c’t 3003: How to get Windows 11 – Guide

Windows 11 is nearing completion and should be officially released on October 5th. But that doesn’t mean that all Windows 10 installations will receive the update right away. O final Windows version 11 will appear on October 5, 2021 – or has already been released, depending on when you see the video, but the information should still be relevant after release. The most important question is: how do you get the first new Windows in 6 years? I’ve already made a video about what it’s like and what it can do. Theoretically, Windows 11 comes as a free system update via the update function, but Microsoft will definitely not deliver this to all compatible Windows 10 installations from day one. Not even second: according to Microsoft, updates via the Windows Update menu won’t start until “final 2021”, “for most devices” the update should be offered “by early 2022”. If you want to have Windows 11 beforehand, you have two options: Any of the signals up for the Windows Insider Program; so, on the “Release Preview” channel you get a preview version even before the official release. Then you can just exit the Windows Insider program and then the normal updates come, so everything can be brought up. up to the status of a completely conventional installation without any problems. It looks different if you were on the dev channel – a few weeks ago there was only a previous version of Windows 11 here. I had this painful experience: you can’t just switch from the dev channel to the release version, but you have to completely level the system if you don’t want to have super-early and potentially bug-infested versions over and over again. Sometimes there is a window of time that you can change here too, but unfortunately I missed that. In general, the disadvantage of the Windows Insider Program is that you need to send detailed diagnostic data to Microsoft without activating the Insider Program. By the way, the update took about an hour and a half: The first 45 minutes happened in the background, so you could continue working normally. The first boot process took another 50 minutes, during which time the computer was unusable. Another option is called the Media Creation Tool. This is Microsoft software with which you can not only manually update an existing Windows system, but also use it to create installation media; for example if you want to reinstall from scratch. The Media Creation Tool for Windows 11 is due out on October 5th – so from then on, you can definitely upgrade with it. Updating with the media creation tool is a little more brutal than the normal Windows update process. This means that it doesn’t look soooo in detail on the possible error sources, but simply starts the update. In our experience this is not a problem – however you should back up important files in advance, but I would also recommend this for a “normal” update performed by Windows Update. You should definitely check compatibility in advance, this can be done with a Microsoft program called PC Integrity Check. If this tool says come on, then you’re on the safe side. But sometimes it doesn’t show that either: the first complaint on my computer, for example, was that the TPM 2.0 module wasn’t activated. Christof will explain to you later what it is. In any case, most reasonably modern computers have such a module, but it is often not enabled by default. To do this, you have to enter the BIOS, or more precisely UEFI, when booting, which can be done with the delete key, F2 or F12, depending on the motherboard. With Intel-Psystem, everything is called Intel “Platform Trust Technology (PTT)” and Security Device Support, with AMD Firmware TPM or fTPM and Secure Device Support. With my UEFI it’s like that, but depending on the card manufacturer it can also be in a different menu. Also, secure boot must be enabled in UEFI, but it is usually enabled by default. Secure boot is only available in so-called UEFI mode – not the old CSM mode. If your card really dominates UEFI, but runs in CSM mode, you can switch later – that’s a little tricky, because I’ve linked an article c’t to you in the description. Otherwise, according to Microsoft, you need: 4GB of RAM, 64GB of disk space or SSD, and a dual-core processor clocked at least one GHz. Seems troublesome at first, AAAAAAABER now comes out big surprise: Microsoft doesn’t support many older CPUs, although they are actually much faster than dual-core 1GHz. The rule is: if your processor was released in 2018 or later, Windows 11 will run in him. If it’s older, you should check the Microsoft website. Interestingly, even several Surface computers that come directly from Microsoft are not supported. Especially in times of climate change and chip shortages, this is pretty stupid: you have a computer that’s actually fast enough – and you can’t upgrade to the new version of Windows.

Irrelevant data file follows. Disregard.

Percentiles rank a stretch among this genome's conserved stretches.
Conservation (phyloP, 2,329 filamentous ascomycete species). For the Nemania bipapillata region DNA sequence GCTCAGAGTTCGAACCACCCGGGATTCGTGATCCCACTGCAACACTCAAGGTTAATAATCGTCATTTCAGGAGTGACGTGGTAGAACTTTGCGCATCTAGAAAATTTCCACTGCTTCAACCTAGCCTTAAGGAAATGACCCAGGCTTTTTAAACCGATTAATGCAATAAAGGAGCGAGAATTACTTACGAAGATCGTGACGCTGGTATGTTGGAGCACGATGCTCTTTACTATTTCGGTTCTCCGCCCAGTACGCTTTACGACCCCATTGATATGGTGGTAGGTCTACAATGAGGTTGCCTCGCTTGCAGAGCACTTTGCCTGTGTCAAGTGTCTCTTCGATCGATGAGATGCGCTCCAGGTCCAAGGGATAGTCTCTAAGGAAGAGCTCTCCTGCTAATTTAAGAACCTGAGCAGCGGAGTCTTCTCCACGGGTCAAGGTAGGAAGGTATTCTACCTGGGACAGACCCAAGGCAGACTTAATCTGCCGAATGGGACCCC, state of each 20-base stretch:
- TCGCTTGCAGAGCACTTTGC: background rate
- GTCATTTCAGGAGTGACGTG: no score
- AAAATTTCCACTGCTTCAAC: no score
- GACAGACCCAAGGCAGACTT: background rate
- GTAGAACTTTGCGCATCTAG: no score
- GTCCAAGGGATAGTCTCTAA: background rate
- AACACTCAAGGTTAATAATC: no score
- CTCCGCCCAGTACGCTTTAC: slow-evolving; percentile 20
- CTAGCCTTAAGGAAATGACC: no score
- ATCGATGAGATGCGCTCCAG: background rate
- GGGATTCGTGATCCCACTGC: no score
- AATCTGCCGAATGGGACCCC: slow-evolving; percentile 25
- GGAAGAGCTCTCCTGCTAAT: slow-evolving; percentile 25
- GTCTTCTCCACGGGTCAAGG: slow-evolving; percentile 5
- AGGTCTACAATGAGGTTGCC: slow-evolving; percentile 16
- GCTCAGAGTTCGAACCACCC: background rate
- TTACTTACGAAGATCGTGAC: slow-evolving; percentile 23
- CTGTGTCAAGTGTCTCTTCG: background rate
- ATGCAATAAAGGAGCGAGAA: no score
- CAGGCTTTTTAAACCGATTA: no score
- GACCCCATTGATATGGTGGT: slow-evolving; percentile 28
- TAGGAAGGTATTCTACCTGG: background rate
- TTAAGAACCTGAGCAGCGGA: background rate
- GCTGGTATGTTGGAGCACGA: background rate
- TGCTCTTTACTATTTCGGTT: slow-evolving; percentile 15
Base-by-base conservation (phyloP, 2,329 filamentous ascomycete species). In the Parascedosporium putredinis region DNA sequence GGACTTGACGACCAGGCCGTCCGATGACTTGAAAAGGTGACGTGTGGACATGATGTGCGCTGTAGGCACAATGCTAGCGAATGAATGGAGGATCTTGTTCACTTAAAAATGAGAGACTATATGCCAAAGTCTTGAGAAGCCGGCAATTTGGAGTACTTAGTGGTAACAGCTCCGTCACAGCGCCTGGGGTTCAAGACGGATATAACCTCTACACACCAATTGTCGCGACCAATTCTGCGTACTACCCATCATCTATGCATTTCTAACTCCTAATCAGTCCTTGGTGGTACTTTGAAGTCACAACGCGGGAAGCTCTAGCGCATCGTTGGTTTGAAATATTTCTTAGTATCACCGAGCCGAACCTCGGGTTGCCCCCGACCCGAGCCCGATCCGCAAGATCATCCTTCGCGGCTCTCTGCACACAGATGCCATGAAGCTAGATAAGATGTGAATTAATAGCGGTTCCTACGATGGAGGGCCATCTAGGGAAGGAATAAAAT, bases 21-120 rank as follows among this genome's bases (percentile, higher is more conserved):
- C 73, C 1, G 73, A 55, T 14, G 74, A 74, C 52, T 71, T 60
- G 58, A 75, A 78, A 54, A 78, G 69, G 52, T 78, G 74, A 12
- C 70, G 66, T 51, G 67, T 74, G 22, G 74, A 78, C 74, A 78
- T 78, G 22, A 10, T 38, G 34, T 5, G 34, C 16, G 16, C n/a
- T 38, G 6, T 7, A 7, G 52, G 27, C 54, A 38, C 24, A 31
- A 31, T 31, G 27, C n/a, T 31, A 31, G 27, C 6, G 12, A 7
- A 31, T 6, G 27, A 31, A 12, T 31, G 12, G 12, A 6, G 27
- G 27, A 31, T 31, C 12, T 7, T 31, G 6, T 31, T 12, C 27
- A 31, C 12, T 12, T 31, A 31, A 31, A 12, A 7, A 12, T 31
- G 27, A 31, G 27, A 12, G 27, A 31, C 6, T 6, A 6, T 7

Final note

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